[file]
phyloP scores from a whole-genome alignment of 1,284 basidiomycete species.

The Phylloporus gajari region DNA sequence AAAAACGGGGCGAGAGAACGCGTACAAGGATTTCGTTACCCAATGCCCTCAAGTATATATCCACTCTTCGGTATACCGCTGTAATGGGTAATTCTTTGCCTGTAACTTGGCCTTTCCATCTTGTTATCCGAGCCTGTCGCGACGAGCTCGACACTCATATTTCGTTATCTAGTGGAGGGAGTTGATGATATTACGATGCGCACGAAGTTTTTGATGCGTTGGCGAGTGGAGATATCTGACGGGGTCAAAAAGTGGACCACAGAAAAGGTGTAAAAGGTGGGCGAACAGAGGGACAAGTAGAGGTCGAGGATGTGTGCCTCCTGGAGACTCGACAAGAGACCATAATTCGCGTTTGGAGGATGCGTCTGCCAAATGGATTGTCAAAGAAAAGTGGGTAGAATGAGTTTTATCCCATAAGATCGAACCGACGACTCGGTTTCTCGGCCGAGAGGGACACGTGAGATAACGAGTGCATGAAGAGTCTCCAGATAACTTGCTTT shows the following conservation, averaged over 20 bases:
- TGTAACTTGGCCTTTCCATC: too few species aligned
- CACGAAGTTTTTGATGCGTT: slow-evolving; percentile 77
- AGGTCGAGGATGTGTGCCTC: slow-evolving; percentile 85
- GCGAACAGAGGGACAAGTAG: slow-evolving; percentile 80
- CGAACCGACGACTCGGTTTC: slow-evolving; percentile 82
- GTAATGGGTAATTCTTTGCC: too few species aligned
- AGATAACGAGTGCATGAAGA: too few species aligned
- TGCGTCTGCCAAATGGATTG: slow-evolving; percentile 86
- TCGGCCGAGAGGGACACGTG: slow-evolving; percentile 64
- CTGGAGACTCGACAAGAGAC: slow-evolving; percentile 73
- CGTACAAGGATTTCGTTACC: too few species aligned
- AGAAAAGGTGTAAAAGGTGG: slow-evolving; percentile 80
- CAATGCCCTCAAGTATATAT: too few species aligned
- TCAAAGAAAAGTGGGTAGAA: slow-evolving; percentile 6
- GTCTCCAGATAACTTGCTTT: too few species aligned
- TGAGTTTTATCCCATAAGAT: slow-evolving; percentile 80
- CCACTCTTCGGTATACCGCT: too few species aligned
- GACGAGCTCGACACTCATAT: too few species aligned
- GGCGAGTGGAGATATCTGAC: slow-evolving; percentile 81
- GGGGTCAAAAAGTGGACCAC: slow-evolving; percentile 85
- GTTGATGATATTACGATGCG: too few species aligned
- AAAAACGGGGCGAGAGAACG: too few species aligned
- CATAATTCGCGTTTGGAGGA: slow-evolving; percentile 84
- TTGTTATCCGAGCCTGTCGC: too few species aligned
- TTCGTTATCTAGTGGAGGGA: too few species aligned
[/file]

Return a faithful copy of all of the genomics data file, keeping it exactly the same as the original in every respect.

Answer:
phyloP scores from a whole-genome alignment of 1,284 basidiomycete species.

The Phylloporus gajari region DNA sequence AAAAACGGGGCGAGAGAACGCGTACAAGGATTTCGTTACCCAATGCCCTCAAGTATATATCCACTCTTCGGTATACCGCTGTAATGGGTAATTCTTTGCCTGTAACTTGGCCTTTCCATCTTGTTATCCGAGCCTGTCGCGACGAGCTCGACACTCATATTTCGTTATCTAGTGGAGGGAGTTGATGATATTACGATGCGCACGAAGTTTTTGATGCGTTGGCGAGTGGAGATATCTGACGGGGTCAAAAAGTGGACCACAGAAAAGGTGTAAAAGGTGGGCGAACAGAGGGACAAGTAGAGGTCGAGGATGTGTGCCTCCTGGAGACTCGACAAGAGACCATAATTCGCGTTTGGAGGATGCGTCTGCCAAATGGATTGTCAAAGAAAAGTGGGTAGAATGAGTTTTATCCCATAAGATCGAACCGACGACTCGGTTTCTCGGCCGAGAGGGACACGTGAGATAACGAGTGCATGAAGAGTCTCCAGATAACTTGCTTT shows the following conservation, averaged over 20 bases:
- TGTAACTTGGCCTTTCCATC: too few species aligned
- CACGAAGTTTTTGATGCGTT: slow-evolving; percentile 77
- AGGTCGAGGATGTGTGCCTC: slow-evolving; percentile 85
- GCGAACAGAGGGACAAGTAG: slow-evolving; percentile 80
- CGAACCGACGACTCGGTTTC: slow-evolving; percentile 82
- GTAATGGGTAATTCTTTGCC: too few species aligned
- AGATAACGAGTGCATGAAGA: too few species aligned
- TGCGTCTGCCAAATGGATTG: slow-evolving; percentile 86
- TCGGCCGAGAGGGACACGTG: slow-evolving; percentile 64
- CTGGAGACTCGACAAGAGAC: slow-evolving; percentile 73
- CGTACAAGGATTTCGTTACC: too few species aligned
- AGAAAAGGTGTAAAAGGTGG: slow-evolving; percentile 80
- CAATGCCCTCAAGTATATAT: too few species aligned
- TCAAAGAAAAGTGGGTAGAA: slow-evolving; percentile 6
- GTCTCCAGATAACTTGCTTT: too few species aligned
- TGAGTTTTATCCCATAAGAT: slow-evolving; percentile 80
- CCACTCTTCGGTATACCGCT: too few species aligned
- GACGAGCTCGACACTCATAT: too few species aligned
- GGCGAGTGGAGATATCTGAC: slow-evolving; percentile 81
- GGGGTCAAAAAGTGGACCAC: slow-evolving; percentile 85
- GTTGATGATATTACGATGCG: too few species aligned
- AAAAACGGGGCGAGAGAACG: too few species aligned
- CATAATTCGCGTTTGGAGGA: slow-evolving; percentile 84
- TTGTTATCCGAGCCTGTCGC: too few species aligned
- TTCGTTATCTAGTGGAGGGA: too few species aligned